By:Â Allana Mortell
When I first moved to New York, I began the dreaded apartment search. My roommate and I checked out a billion different places – some with tiny kitchens and mini-fridges and some with bedrooms better fitted for a dollhouse – you name it, we saw it. One of the biggest deal breakers for me was apartment proximity to food. The broker we were then dealing with kept telling us how up & coming Prospect Heights, Brooklyn was. As we walked around the neighborhood, we giggled in delight as we passed restaurant by restaurant by restaurant – many open late (another of my “deal breakers”).
I first saw Taqueria de los Muertos on a whim,Â walking by the restaurant on our way to look at another apartment. Though I knew nothing about the restaurant, the name stuck with me and I knew I had to go back. So, three weeks later, on a beautiful too-sunny-for-March-day, I ventured over to Prospect Heights, so excited and so hungry.
Living in New York is expensive, there’s no doubt about it; so many restaurants these days charge outrageous amounts of money for plates of food smaller than any tapas restaurant I know. I walk out of those “hip, new restaurants,” with holes in my pocket and my stomach still grumbling. So, I walked into Taqueria de los Muertos with a ten-dollar bill, Â hoping for the best. I eventually left so full of food and unbelievably satisfied that the employees and my friends could’ve rolled me on out down the street, seeing as after the meal, I could barely move.
When you first walk into Taqueria, the decor will undoubtedly catch your eye. Down the corridor towards the kitchen, the white walls are adorned with probably a hundred tiny skulls plastered all over. “De los muertos” simply translates to “of the dead,” which I have to assume is in relation to Dia de los Muertos, or Day of the Dead, a holiday celebrated in Mexico to pray for and remember those who have passed. The tiny skulls were cool but even cooler were the larger ones and decorated ones hanging from all the different walls surrounding the small yet cozy restaurant. Who knew that they were an indicator of the “to-die-for” meal that I was about to have.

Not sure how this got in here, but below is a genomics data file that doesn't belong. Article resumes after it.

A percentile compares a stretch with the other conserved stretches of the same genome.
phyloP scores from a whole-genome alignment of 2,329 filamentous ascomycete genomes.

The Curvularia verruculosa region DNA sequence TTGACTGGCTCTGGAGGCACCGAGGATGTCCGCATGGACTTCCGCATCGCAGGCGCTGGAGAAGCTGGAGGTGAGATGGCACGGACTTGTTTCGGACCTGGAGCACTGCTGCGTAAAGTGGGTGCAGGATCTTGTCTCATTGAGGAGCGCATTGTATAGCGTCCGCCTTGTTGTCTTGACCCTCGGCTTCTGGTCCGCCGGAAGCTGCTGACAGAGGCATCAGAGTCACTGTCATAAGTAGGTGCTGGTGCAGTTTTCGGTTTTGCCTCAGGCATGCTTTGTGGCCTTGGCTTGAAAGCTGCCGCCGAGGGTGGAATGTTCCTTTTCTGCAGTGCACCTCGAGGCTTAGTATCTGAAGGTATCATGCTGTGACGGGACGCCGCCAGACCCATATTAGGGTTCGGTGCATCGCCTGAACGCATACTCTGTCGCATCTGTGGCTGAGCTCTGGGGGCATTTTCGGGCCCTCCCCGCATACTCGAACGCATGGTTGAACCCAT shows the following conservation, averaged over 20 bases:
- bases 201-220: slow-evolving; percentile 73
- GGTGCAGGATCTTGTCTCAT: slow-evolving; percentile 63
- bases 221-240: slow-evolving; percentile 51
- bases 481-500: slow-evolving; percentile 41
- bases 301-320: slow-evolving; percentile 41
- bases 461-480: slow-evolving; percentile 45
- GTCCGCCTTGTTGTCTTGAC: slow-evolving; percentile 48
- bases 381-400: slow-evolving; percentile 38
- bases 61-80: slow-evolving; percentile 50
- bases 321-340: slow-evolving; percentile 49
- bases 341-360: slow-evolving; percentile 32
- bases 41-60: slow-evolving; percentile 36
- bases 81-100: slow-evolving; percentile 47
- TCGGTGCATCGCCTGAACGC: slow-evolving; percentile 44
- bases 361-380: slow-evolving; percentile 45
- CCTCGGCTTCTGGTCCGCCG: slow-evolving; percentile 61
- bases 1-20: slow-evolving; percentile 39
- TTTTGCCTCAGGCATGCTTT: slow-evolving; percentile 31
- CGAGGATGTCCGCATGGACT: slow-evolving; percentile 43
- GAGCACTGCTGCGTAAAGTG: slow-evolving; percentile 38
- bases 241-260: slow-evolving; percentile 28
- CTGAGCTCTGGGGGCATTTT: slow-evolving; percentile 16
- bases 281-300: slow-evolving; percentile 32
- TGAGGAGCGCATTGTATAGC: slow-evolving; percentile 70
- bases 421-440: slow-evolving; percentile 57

As I approached the menu, I almost squealed in delight. One of my favorite things on the planet is corn on the cob. Sure, it’s usually slathered in butter but I absolutely love it and when its charred black from the grill, it’s even better. You can’t find corn on the cob on every menu; often you find it at street fairs or carnivals when its most authentic served hands-on, super messy. When I saw I could pay 3 bucks for maiz chanclado – grilled corn with chipotle mayo and cojita cheese, I literally lost my mind. Done and done!
The corn came served on a plate, covered in cheese. Though upon taking the first bite, it wasn’t over-done or heavy, it was just right amount of cheese to lightly coat the corn while still getting a saucy bite from the spicy mayo. As I chomped my way down the cob, ever so gracefully, the toasty kernels were still the highlight of the dish, not overpowered by its accompaniments. The dish was buttery, spicy and honestly, one of the best things I have ever had.
Next came the fish tacos. I decided on the masa harina catfish, which is whitefish coated with “dough flour”, or masa harina. To make the flour, which is the same traditional flour used to make tortillas or tamales, corn maize is dried and then treated in a solution of lime and water. The soaked maize is then dried and ground to make a dough. Alongside the fish was shredded cabbage in the prettiest color purple I’ve ever seen. It was crunchy, bright and a touch on the sweet side. Inside the taco was a lime cilantro sour cream with sprinklings of pico de gallo which added another dimension to the dish. The taco was folded more like a burrito, which I found very intriguing yet delightful. The best part about that is when you’re finishing up, you always have that last bite which is always the best because you get to taste all the sauce, juices and last bites of cabbage and fish, the medley of flavors shining right at the end.
You truly get more than what you pay for at Taqueria de los Muertos. It’s been a good few days since my meal at Taqueria and I’m still thinking about how good the food was, always a good indicator of a great restaurant. Though we didn’t end up signing any leases in Prospect Heights, I now have two great reasons to head back to a fantastic and reasonably priced restaurant.
Taqueria de los Muertos is located at 663 Washington between Prospect Place and St. Marks. They’re open 12-10 Monday to Friday, 10-11 on Saturday and 10-10 on Sunday.
Photos: Allana Mortell
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